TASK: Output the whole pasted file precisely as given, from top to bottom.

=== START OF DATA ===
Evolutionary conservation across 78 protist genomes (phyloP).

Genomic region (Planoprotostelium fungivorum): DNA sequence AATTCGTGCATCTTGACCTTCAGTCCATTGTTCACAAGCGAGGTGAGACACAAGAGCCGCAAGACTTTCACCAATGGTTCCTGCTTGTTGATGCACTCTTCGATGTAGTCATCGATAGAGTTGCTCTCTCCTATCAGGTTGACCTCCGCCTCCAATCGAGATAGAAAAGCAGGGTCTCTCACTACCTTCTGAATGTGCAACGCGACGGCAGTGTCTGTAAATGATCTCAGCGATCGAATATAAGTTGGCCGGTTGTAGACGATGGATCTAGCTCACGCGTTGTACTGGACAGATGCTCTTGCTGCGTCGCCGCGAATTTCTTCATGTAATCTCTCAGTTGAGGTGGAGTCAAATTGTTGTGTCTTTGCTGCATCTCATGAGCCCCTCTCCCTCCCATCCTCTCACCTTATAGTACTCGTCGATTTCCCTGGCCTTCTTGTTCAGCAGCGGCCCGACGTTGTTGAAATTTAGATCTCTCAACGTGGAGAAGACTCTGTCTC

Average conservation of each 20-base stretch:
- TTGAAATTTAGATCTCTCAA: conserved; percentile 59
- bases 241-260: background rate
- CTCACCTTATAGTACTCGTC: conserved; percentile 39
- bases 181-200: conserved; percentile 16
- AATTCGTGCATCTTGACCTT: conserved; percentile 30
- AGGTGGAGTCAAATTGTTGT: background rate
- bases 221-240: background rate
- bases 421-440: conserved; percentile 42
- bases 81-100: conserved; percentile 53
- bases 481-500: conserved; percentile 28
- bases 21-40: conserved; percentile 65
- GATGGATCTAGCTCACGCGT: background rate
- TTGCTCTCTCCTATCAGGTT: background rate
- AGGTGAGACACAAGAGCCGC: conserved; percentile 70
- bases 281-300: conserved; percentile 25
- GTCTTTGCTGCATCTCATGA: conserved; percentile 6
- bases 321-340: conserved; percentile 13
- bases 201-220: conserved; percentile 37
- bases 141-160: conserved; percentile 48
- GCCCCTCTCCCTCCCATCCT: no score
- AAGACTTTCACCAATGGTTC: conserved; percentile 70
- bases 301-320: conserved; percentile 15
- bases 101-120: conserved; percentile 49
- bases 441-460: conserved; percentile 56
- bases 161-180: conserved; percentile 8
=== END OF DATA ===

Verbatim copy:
Evolutionary conservation across 78 protist genomes (phyloP).

Genomic region (Planoprotostelium fungivorum): DNA sequence AATTCGTGCATCTTGACCTTCAGTCCATTGTTCACAAGCGAGGTGAGACACAAGAGCCGCAAGACTTTCACCAATGGTTCCTGCTTGTTGATGCACTCTTCGATGTAGTCATCGATAGAGTTGCTCTCTCCTATCAGGTTGACCTCCGCCTCCAATCGAGATAGAAAAGCAGGGTCTCTCACTACCTTCTGAATGTGCAACGCGACGGCAGTGTCTGTAAATGATCTCAGCGATCGAATATAAGTTGGCCGGTTGTAGACGATGGATCTAGCTCACGCGTTGTACTGGACAGATGCTCTTGCTGCGTCGCCGCGAATTTCTTCATGTAATCTCTCAGTTGAGGTGGAGTCAAATTGTTGTGTCTTTGCTGCATCTCATGAGCCCCTCTCCCTCCCATCCTCTCACCTTATAGTACTCGTCGATTTCCCTGGCCTTCTTGTTCAGCAGCGGCCCGACGTTGTTGAAATTTAGATCTCTCAACGTGGAGAAGACTCTGTCTC

Average conservation of each 20-base stretch:
- TTGAAATTTAGATCTCTCAA: conserved; percentile 59
- bases 241-260: background rate
- CTCACCTTATAGTACTCGTC: conserved; percentile 39
- bases 181-200: conserved; percentile 16
- AATTCGTGCATCTTGACCTT: conserved; percentile 30
- AGGTGGAGTCAAATTGTTGT: background rate
- bases 221-240: background rate
- bases 421-440: conserved; percentile 42
- bases 81-100: conserved; percentile 53
- bases 481-500: conserved; percentile 28
- bases 21-40: conserved; percentile 65
- GATGGATCTAGCTCACGCGT: background rate
- TTGCTCTCTCCTATCAGGTT: background rate
- AGGTGAGACACAAGAGCCGC: conserved; percentile 70
- bases 281-300: conserved; percentile 25
- GTCTTTGCTGCATCTCATGA: conserved; percentile 6
- bases 321-340: conserved; percentile 13
- bases 201-220: conserved; percentile 37
- bases 141-160: conserved; percentile 48
- GCCCCTCTCCCTCCCATCCT: no score
- AAGACTTTCACCAATGGTTC: conserved; percentile 70
- bases 301-320: conserved; percentile 15
- bases 101-120: conserved; percentile 49
- bases 441-460: conserved; percentile 56
- bases 161-180: conserved; percentile 8